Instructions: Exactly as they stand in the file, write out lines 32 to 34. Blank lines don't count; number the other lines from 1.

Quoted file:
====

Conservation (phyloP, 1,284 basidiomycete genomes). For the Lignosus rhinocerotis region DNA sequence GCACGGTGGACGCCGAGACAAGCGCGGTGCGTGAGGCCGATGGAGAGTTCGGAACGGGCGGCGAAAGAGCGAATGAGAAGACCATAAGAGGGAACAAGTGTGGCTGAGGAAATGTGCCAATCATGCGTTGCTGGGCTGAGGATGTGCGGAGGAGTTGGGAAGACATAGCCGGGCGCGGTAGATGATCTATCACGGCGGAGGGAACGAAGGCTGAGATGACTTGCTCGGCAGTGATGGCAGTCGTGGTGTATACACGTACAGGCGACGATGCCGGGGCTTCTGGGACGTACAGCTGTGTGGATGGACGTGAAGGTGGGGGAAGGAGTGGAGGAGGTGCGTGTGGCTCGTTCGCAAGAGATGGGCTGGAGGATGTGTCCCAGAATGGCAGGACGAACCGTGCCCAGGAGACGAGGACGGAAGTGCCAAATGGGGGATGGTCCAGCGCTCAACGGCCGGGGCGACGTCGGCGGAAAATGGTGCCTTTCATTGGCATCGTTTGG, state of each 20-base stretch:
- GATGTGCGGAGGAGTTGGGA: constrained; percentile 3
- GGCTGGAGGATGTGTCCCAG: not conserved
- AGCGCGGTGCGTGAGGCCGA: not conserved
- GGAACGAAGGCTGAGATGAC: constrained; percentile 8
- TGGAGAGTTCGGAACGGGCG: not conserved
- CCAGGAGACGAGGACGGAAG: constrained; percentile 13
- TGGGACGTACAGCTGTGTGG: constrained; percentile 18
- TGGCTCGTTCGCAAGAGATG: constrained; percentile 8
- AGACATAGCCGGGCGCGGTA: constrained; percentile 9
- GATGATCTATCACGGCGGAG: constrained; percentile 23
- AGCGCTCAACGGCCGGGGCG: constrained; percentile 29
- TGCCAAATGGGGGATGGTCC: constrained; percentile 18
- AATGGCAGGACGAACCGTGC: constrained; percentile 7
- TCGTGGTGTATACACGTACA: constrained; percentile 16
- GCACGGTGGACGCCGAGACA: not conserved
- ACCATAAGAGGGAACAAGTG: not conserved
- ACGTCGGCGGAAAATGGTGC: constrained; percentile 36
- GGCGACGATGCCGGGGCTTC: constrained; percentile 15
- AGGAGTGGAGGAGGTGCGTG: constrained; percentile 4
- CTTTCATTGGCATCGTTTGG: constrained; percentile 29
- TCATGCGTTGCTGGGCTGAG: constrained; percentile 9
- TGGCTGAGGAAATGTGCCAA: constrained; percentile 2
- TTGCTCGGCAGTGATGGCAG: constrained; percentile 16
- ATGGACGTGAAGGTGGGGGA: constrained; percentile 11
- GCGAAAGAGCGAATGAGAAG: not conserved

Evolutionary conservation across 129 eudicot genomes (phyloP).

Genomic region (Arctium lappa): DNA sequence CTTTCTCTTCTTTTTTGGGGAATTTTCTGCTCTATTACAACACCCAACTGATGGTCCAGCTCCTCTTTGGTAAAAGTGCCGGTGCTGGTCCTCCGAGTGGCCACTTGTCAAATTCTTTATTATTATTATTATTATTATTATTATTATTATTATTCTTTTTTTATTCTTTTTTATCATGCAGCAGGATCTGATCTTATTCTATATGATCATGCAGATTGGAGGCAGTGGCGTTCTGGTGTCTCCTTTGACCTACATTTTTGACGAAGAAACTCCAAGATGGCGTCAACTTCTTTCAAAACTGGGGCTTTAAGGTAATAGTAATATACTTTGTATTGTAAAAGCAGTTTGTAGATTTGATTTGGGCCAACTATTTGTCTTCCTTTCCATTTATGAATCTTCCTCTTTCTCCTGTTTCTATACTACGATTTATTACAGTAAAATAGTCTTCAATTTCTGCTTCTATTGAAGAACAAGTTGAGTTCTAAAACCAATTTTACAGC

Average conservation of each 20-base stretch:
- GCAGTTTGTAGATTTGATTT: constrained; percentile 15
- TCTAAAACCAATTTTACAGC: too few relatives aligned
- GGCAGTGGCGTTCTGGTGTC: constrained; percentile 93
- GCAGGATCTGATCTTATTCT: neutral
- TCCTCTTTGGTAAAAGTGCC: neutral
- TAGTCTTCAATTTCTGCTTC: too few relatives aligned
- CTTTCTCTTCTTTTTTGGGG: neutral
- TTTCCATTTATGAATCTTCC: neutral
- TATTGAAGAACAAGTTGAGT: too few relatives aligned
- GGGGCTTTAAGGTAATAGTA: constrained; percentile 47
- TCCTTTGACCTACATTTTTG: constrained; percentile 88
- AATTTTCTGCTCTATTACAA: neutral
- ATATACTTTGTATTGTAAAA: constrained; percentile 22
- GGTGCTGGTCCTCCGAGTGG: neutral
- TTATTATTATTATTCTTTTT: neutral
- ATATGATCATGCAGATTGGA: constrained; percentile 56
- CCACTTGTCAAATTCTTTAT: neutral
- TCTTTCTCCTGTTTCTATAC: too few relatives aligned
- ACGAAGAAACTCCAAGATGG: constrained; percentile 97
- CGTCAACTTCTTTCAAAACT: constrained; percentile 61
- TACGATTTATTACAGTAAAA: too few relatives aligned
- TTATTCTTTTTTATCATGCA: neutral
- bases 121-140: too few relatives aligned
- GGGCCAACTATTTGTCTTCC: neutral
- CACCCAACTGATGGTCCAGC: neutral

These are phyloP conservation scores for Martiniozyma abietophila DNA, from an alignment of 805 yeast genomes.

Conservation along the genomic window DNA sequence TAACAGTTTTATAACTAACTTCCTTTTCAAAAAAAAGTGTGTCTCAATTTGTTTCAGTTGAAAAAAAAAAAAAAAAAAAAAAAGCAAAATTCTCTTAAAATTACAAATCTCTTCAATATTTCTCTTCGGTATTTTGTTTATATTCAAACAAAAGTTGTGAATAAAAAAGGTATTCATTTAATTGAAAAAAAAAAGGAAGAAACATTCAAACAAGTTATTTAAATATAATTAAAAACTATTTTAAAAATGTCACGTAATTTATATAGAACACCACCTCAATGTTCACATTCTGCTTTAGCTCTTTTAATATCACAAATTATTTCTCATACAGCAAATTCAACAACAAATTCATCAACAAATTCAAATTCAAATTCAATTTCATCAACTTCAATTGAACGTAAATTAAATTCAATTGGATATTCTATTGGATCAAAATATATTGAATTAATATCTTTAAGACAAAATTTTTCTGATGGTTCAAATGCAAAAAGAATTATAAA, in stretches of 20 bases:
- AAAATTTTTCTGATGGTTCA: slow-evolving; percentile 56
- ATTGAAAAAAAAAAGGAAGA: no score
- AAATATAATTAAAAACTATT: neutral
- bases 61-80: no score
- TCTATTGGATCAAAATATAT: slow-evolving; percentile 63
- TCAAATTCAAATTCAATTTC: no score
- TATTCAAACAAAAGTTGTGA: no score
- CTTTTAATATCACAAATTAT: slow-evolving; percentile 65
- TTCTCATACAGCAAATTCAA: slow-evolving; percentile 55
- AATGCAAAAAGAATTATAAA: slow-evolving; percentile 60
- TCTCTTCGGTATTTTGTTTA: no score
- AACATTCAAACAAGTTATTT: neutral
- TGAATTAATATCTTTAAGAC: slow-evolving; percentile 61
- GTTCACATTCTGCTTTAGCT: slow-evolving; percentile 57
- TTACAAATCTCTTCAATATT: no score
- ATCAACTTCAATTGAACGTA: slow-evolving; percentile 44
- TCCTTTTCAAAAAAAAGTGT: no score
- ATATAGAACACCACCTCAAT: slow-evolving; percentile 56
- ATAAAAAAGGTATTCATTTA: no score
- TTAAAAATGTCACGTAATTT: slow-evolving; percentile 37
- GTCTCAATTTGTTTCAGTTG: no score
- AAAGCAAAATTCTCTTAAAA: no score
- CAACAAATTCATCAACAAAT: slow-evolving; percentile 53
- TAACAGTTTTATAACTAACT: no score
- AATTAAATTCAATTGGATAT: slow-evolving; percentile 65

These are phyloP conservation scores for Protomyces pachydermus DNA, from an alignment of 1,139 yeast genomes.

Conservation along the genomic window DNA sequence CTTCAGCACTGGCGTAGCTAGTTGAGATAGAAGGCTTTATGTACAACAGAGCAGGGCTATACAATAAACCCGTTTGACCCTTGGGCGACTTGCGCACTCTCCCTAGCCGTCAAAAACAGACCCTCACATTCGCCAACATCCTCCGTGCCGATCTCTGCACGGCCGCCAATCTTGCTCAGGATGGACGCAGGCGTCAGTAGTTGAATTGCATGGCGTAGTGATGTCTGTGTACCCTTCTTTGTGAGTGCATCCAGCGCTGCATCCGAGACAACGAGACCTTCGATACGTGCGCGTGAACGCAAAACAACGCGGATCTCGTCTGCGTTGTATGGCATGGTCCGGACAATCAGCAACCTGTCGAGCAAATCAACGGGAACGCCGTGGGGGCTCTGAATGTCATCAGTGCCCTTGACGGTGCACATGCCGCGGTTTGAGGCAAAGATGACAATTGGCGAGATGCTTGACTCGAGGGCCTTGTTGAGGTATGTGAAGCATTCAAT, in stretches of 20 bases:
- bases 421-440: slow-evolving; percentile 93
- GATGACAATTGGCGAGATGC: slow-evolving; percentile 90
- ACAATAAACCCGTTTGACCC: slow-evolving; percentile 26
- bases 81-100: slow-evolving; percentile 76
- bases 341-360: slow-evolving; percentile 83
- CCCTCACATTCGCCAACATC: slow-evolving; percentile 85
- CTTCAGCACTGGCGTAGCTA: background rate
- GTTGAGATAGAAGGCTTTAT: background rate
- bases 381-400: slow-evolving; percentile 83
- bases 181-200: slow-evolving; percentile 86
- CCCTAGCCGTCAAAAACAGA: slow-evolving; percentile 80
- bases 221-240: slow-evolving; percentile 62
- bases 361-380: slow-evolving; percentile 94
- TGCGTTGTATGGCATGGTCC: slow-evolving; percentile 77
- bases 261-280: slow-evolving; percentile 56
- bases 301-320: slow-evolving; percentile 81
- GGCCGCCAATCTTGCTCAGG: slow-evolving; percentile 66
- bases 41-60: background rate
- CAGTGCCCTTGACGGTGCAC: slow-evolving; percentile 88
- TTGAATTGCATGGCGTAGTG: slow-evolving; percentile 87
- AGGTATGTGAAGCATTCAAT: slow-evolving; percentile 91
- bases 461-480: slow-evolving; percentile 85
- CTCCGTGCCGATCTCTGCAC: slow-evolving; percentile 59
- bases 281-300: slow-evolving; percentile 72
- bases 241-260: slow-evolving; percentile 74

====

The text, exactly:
- GGCAGTGGCGTTCTGGTGTC: constrained; percentile 93
- GCAGGATCTGATCTTATTCT: neutral
- TCCTCTTTGGTAAAAGTGCC: neutral